Perfect for fans of Iain M. Banks and Peter F. Hamilton.
It is the 147th century. The mighty era of Homo Sapiens is at an end.
In the Westerly Provinces of the Old World, the hunt is on for the young queen Arabis, and the beast that holds her captive. In the brutal hominid Investiture, revolution has come. The warlord Cunctus, having seized the Vulgar worlds, invites every Prism to pick a side. In the Firmament, once the kingdom of the Immortal Amaranthine, all ships converge on the foundry of Gliese. The grandest battle in the history of mammalian kind has begun.
Perception, ancient machine spirit, must take back its mortal remains in a contest for the Firmament itself. Ghaldezuel, now the Grand Marshal of Cunctus' new empire, must travel to the deepest lagoon in the Investiture, a place where monsters dwell. Captain Maril, lost amongst the Hedron Stars, finds himself caught between colossal powers the likes of which he'd never dreamt. And for Aaron the Long-Life, he who has waited so very, very long for his revenge, things are only getting started . . .
'(An) unceasing display of wonders...This third novel honours the accomplishments of and promises of the first two, and serves as a fitting capstone to a unique creation...' Paul Di Filippo, Locus Magazine
'The final book in Toner's ridiculously ambitious trilogy will force you to redefine what space opera can do... ' Barnes & Noble
'Among the most significant works of science fiction released in recent years' TOR.COM [The Promise of the Child]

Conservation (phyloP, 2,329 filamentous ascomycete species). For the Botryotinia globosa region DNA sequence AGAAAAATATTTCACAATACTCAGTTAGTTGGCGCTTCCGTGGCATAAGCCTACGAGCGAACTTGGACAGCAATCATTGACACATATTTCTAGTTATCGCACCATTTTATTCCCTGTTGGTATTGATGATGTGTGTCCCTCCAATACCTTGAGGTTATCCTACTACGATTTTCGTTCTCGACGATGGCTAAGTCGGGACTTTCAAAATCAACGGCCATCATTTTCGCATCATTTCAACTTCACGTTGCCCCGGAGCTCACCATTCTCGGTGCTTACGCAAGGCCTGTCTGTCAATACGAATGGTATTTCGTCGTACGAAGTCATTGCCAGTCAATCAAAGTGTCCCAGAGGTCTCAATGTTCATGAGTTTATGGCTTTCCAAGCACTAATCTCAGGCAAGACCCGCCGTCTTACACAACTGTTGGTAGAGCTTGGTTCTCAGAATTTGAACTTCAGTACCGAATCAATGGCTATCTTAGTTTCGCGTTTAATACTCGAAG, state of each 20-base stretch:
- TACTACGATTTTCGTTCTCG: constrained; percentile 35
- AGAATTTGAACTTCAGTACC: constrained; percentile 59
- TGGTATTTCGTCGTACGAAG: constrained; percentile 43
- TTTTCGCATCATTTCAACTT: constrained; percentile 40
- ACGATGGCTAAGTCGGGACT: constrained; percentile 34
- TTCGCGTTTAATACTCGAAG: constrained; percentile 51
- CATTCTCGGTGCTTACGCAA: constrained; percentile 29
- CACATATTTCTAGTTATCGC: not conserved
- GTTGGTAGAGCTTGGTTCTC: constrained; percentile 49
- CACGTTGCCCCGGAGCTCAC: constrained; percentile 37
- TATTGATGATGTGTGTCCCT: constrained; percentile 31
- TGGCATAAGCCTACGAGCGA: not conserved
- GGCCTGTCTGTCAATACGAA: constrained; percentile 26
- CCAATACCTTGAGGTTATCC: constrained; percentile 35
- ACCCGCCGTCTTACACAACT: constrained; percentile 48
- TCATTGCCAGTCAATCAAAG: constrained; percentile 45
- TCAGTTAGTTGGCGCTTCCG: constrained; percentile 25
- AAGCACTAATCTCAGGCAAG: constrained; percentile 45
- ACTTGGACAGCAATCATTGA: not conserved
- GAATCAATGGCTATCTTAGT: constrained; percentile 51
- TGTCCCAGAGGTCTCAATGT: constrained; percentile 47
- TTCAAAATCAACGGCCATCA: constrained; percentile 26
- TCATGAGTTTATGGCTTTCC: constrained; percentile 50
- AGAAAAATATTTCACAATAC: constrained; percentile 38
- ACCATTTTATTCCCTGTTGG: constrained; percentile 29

Toner's bloated follow-up to The Weight of the World returns readers to the widest reaches of the Amaranthine Firmament, an empire in the 147th century, with the book's massive cast spread out across several plots begun in previous books. In one of the main story lines, the gentle Melius giant Lycaste, first introduced in 2015's The Promise of the Child, works with several allies in an attempt to thwart series villain Aaron the Long-Life's attempts at revenge against the world that wronged him. Another important plot involves the search for the infant queen Arabis after she is abducted, with some chapters focusing on her kidnapper while others focus on her family's quest to find her. Toner helpfully includes lengthy prefatory material, but new readers will still struggle to keep track of the numerous plots, characters, and places, especially as Toner skips around in time and space. Fans of the first two books will find plenty to love in the return to many familiar settings and characters, but those unfamiliar with Toner's labyrinthine approach to storytelling will find this an inhospitable starting point.